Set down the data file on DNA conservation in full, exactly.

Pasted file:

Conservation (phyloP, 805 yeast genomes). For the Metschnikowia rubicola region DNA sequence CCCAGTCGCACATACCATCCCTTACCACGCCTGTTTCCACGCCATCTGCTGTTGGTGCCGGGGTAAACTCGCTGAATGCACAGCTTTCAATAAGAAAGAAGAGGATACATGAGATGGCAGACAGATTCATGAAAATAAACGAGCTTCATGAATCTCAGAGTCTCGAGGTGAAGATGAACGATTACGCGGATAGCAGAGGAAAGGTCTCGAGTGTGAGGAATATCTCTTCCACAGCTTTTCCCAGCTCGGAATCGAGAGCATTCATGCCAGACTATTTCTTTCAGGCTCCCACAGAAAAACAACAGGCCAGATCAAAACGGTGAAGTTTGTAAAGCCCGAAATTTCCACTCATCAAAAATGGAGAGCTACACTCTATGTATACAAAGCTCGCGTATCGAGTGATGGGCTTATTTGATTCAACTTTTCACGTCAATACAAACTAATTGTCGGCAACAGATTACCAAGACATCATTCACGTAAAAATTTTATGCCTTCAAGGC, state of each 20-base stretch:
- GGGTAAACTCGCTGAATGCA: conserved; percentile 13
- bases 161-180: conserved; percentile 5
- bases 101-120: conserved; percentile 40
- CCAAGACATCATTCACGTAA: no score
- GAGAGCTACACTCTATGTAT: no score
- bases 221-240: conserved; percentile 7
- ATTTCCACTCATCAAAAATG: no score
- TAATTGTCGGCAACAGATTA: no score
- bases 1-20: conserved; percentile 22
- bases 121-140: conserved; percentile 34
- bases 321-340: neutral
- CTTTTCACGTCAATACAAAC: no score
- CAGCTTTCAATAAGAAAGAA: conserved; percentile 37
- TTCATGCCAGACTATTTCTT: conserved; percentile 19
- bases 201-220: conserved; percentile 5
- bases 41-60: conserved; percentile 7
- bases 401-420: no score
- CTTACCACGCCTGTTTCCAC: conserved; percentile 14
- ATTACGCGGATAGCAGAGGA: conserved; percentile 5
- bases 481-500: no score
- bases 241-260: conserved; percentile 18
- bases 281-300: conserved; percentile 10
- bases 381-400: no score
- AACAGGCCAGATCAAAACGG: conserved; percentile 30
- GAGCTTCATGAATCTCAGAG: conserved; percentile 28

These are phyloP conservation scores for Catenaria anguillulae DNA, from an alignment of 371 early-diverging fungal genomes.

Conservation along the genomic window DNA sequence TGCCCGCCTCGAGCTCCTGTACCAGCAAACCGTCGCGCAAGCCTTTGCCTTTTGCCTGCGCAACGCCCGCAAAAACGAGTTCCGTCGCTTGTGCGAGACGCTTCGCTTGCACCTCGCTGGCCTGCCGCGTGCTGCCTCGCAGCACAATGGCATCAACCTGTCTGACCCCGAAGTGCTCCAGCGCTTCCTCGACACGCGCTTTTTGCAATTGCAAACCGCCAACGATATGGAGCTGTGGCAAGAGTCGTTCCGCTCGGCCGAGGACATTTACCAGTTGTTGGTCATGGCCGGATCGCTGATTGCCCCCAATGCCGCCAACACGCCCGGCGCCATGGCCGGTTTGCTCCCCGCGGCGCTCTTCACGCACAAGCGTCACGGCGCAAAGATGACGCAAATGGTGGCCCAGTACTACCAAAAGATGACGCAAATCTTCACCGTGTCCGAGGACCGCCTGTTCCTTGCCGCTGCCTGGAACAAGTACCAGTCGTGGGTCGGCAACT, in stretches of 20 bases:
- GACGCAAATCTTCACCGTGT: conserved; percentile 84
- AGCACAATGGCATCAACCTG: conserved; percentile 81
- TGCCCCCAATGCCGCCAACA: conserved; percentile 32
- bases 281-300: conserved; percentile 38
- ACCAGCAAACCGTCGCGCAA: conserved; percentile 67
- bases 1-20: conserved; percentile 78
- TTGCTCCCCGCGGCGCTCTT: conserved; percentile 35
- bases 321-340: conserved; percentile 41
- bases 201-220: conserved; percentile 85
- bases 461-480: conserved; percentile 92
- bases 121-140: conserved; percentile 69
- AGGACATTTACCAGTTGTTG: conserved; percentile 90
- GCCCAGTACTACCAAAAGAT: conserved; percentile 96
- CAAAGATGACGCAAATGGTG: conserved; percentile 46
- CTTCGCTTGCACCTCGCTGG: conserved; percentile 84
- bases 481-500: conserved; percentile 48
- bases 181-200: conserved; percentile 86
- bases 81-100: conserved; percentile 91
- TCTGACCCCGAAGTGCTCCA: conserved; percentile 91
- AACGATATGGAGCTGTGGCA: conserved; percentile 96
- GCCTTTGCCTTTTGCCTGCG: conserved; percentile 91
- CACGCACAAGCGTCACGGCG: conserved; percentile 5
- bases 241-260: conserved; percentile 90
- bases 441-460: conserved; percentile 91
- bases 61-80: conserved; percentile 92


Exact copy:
Conservation (phyloP, 805 yeast genomes). For the Metschnikowia rubicola region DNA sequence CCCAGTCGCACATACCATCCCTTACCACGCCTGTTTCCACGCCATCTGCTGTTGGTGCCGGGGTAAACTCGCTGAATGCACAGCTTTCAATAAGAAAGAAGAGGATACATGAGATGGCAGACAGATTCATGAAAATAAACGAGCTTCATGAATCTCAGAGTCTCGAGGTGAAGATGAACGATTACGCGGATAGCAGAGGAAAGGTCTCGAGTGTGAGGAATATCTCTTCCACAGCTTTTCCCAGCTCGGAATCGAGAGCATTCATGCCAGACTATTTCTTTCAGGCTCCCACAGAAAAACAACAGGCCAGATCAAAACGGTGAAGTTTGTAAAGCCCGAAATTTCCACTCATCAAAAATGGAGAGCTACACTCTATGTATACAAAGCTCGCGTATCGAGTGATGGGCTTATTTGATTCAACTTTTCACGTCAATACAAACTAATTGTCGGCAACAGATTACCAAGACATCATTCACGTAAAAATTTTATGCCTTCAAGGC, state of each 20-base stretch:
- GGGTAAACTCGCTGAATGCA: conserved; percentile 13
- bases 161-180: conserved; percentile 5
- bases 101-120: conserved; percentile 40
- CCAAGACATCATTCACGTAA: no score
- GAGAGCTACACTCTATGTAT: no score
- bases 221-240: conserved; percentile 7
- ATTTCCACTCATCAAAAATG: no score
- TAATTGTCGGCAACAGATTA: no score
- bases 1-20: conserved; percentile 22
- bases 121-140: conserved; percentile 34
- bases 321-340: neutral
- CTTTTCACGTCAATACAAAC: no score
- CAGCTTTCAATAAGAAAGAA: conserved; percentile 37
- TTCATGCCAGACTATTTCTT: conserved; percentile 19
- bases 201-220: conserved; percentile 5
- bases 41-60: conserved; percentile 7
- bases 401-420: no score
- CTTACCACGCCTGTTTCCAC: conserved; percentile 14
- ATTACGCGGATAGCAGAGGA: conserved; percentile 5
- bases 481-500: no score
- bases 241-260: conserved; percentile 18
- bases 281-300: conserved; percentile 10
- bases 381-400: no score
- AACAGGCCAGATCAAAACGG: conserved; percentile 30
- GAGCTTCATGAATCTCAGAG: conserved; percentile 28

These are phyloP conservation scores for Catenaria anguillulae DNA, from an alignment of 371 early-diverging fungal genomes.

Conservation along the genomic window DNA sequence TGCCCGCCTCGAGCTCCTGTACCAGCAAACCGTCGCGCAAGCCTTTGCCTTTTGCCTGCGCAACGCCCGCAAAAACGAGTTCCGTCGCTTGTGCGAGACGCTTCGCTTGCACCTCGCTGGCCTGCCGCGTGCTGCCTCGCAGCACAATGGCATCAACCTGTCTGACCCCGAAGTGCTCCAGCGCTTCCTCGACACGCGCTTTTTGCAATTGCAAACCGCCAACGATATGGAGCTGTGGCAAGAGTCGTTCCGCTCGGCCGAGGACATTTACCAGTTGTTGGTCATGGCCGGATCGCTGATTGCCCCCAATGCCGCCAACACGCCCGGCGCCATGGCCGGTTTGCTCCCCGCGGCGCTCTTCACGCACAAGCGTCACGGCGCAAAGATGACGCAAATGGTGGCCCAGTACTACCAAAAGATGACGCAAATCTTCACCGTGTCCGAGGACCGCCTGTTCCTTGCCGCTGCCTGGAACAAGTACCAGTCGTGGGTCGGCAACT, in stretches of 20 bases:
- GACGCAAATCTTCACCGTGT: conserved; percentile 84
- AGCACAATGGCATCAACCTG: conserved; percentile 81
- TGCCCCCAATGCCGCCAACA: conserved; percentile 32
- bases 281-300: conserved; percentile 38
- ACCAGCAAACCGTCGCGCAA: conserved; percentile 67
- bases 1-20: conserved; percentile 78
- TTGCTCCCCGCGGCGCTCTT: conserved; percentile 35
- bases 321-340: conserved; percentile 41
- bases 201-220: conserved; percentile 85
- bases 461-480: conserved; percentile 92
- bases 121-140: conserved; percentile 69
- AGGACATTTACCAGTTGTTG: conserved; percentile 90
- GCCCAGTACTACCAAAAGAT: conserved; percentile 96
- CAAAGATGACGCAAATGGTG: conserved; percentile 46
- CTTCGCTTGCACCTCGCTGG: conserved; percentile 84
- bases 481-500: conserved; percentile 48
- bases 181-200: conserved; percentile 86
- bases 81-100: conserved; percentile 91
- TCTGACCCCGAAGTGCTCCA: conserved; percentile 91
- AACGATATGGAGCTGTGGCA: conserved; percentile 96
- GCCTTTGCCTTTTGCCTGCG: conserved; percentile 91
- CACGCACAAGCGTCACGGCG: conserved; percentile 5
- bases 241-260: conserved; percentile 90
- bases 441-460: conserved; percentile 91
- bases 61-80: conserved; percentile 92